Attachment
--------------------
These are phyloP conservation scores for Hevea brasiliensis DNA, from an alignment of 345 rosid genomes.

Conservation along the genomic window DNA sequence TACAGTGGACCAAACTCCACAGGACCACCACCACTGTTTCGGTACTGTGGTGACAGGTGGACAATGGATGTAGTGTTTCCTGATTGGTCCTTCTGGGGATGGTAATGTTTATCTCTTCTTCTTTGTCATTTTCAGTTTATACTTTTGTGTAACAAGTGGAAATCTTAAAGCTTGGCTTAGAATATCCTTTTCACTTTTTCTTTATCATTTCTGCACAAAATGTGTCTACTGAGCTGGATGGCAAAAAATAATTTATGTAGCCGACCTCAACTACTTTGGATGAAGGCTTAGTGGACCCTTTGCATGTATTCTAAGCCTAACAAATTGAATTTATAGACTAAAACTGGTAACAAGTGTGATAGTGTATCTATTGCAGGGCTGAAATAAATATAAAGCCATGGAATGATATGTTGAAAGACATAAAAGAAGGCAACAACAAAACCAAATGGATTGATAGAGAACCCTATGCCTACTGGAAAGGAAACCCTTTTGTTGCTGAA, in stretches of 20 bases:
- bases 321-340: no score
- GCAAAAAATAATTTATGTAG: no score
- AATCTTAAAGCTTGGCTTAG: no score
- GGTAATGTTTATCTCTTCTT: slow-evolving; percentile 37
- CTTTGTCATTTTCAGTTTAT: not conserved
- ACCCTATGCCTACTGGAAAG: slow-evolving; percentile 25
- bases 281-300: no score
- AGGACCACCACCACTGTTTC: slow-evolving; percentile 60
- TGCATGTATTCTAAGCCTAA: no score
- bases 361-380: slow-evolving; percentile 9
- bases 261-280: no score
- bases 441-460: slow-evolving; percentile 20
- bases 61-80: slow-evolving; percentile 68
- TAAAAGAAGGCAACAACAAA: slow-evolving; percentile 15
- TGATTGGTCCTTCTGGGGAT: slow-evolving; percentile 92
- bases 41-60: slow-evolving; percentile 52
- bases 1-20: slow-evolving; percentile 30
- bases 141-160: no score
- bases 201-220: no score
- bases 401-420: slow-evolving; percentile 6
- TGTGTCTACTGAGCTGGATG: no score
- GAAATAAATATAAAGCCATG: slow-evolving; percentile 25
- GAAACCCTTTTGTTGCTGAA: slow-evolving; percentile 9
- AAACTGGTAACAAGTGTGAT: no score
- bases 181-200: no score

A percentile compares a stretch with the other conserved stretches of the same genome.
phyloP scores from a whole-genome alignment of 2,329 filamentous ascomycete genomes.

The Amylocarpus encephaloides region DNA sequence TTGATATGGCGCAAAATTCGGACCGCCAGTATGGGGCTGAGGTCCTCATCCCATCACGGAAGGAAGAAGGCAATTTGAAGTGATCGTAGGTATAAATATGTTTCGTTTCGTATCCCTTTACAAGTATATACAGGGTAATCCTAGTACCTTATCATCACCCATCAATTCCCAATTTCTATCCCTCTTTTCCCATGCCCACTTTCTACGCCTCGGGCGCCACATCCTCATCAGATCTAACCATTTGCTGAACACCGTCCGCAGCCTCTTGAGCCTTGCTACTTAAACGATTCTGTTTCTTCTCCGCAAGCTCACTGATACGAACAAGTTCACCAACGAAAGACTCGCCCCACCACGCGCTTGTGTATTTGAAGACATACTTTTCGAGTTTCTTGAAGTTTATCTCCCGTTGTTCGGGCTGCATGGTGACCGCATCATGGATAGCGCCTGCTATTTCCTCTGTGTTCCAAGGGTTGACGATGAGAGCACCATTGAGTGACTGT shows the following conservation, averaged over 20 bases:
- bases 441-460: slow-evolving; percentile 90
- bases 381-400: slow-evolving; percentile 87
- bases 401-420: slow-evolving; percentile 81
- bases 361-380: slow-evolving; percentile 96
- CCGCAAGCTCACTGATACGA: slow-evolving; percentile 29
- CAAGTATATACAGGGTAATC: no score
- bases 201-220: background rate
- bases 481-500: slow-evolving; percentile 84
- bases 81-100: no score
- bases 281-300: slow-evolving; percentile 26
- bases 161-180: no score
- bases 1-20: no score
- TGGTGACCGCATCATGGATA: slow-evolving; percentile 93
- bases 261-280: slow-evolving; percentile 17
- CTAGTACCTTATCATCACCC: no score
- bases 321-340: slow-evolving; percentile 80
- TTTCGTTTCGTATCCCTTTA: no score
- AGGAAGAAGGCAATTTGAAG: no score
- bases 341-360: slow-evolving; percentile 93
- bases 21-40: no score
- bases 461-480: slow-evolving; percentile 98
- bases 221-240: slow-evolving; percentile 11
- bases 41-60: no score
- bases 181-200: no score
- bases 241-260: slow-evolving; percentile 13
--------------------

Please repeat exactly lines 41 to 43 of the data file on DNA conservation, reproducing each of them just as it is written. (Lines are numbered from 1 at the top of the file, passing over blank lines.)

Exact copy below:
- bases 161-180: no score
- bases 1-20: no score
- TGGTGACCGCATCATGGATA: slow-evolving; percentile 93